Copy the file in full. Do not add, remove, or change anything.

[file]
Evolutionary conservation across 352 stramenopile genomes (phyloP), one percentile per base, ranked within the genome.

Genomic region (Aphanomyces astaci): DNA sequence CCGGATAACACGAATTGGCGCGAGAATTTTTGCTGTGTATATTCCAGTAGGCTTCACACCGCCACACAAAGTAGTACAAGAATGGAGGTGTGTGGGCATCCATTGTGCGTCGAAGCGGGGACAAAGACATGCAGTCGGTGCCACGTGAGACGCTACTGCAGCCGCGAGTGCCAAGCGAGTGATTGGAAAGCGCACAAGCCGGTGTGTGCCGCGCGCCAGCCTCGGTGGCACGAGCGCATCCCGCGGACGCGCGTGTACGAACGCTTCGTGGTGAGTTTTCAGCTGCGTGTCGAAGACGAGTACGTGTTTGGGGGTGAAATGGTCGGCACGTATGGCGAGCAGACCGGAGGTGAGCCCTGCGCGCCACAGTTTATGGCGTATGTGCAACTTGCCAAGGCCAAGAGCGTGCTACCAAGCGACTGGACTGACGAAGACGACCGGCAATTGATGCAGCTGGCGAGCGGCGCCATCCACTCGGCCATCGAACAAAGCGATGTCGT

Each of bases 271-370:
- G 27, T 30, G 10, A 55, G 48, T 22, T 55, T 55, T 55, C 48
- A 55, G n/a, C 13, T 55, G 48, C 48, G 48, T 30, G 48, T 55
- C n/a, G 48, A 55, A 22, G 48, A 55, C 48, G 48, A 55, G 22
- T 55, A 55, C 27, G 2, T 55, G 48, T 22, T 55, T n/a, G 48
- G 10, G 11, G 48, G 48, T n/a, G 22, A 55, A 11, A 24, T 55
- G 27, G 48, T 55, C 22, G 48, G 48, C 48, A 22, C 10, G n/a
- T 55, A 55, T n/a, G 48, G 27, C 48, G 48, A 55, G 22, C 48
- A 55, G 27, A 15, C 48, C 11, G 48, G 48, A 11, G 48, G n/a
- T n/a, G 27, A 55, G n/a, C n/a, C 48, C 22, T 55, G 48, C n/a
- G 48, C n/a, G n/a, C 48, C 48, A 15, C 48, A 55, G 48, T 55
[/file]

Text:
Evolutionary conservation across 352 stramenopile genomes (phyloP), one percentile per base, ranked within the genome.

Genomic region (Aphanomyces astaci): DNA sequence CCGGATAACACGAATTGGCGCGAGAATTTTTGCTGTGTATATTCCAGTAGGCTTCACACCGCCACACAAAGTAGTACAAGAATGGAGGTGTGTGGGCATCCATTGTGCGTCGAAGCGGGGACAAAGACATGCAGTCGGTGCCACGTGAGACGCTACTGCAGCCGCGAGTGCCAAGCGAGTGATTGGAAAGCGCACAAGCCGGTGTGTGCCGCGCGCCAGCCTCGGTGGCACGAGCGCATCCCGCGGACGCGCGTGTACGAACGCTTCGTGGTGAGTTTTCAGCTGCGTGTCGAAGACGAGTACGTGTTTGGGGGTGAAATGGTCGGCACGTATGGCGAGCAGACCGGAGGTGAGCCCTGCGCGCCACAGTTTATGGCGTATGTGCAACTTGCCAAGGCCAAGAGCGTGCTACCAAGCGACTGGACTGACGAAGACGACCGGCAATTGATGCAGCTGGCGAGCGGCGCCATCCACTCGGCCATCGAACAAAGCGATGTCGT

Each of bases 271-370:
- G 27, T 30, G 10, A 55, G 48, T 22, T 55, T 55, T 55, C 48
- A 55, G n/a, C 13, T 55, G 48, C 48, G 48, T 30, G 48, T 55
- C n/a, G 48, A 55, A 22, G 48, A 55, C 48, G 48, A 55, G 22
- T 55, A 55, C 27, G 2, T 55, G 48, T 22, T 55, T n/a, G 48
- G 10, G 11, G 48, G 48, T n/a, G 22, A 55, A 11, A 24, T 55
- G 27, G 48, T 55, C 22, G 48, G 48, C 48, A 22, C 10, G n/a
- T 55, A 55, T n/a, G 48, G 27, C 48, G 48, A 55, G 22, C 48
- A 55, G 27, A 15, C 48, C 11, G 48, G 48, A 11, G 48, G n/a
- T n/a, G 27, A 55, G n/a, C n/a, C 48, C 22, T 55, G 48, C n/a
- G 48, C n/a, G n/a, C 48, C 48, A 15, C 48, A 55, G 48, T 55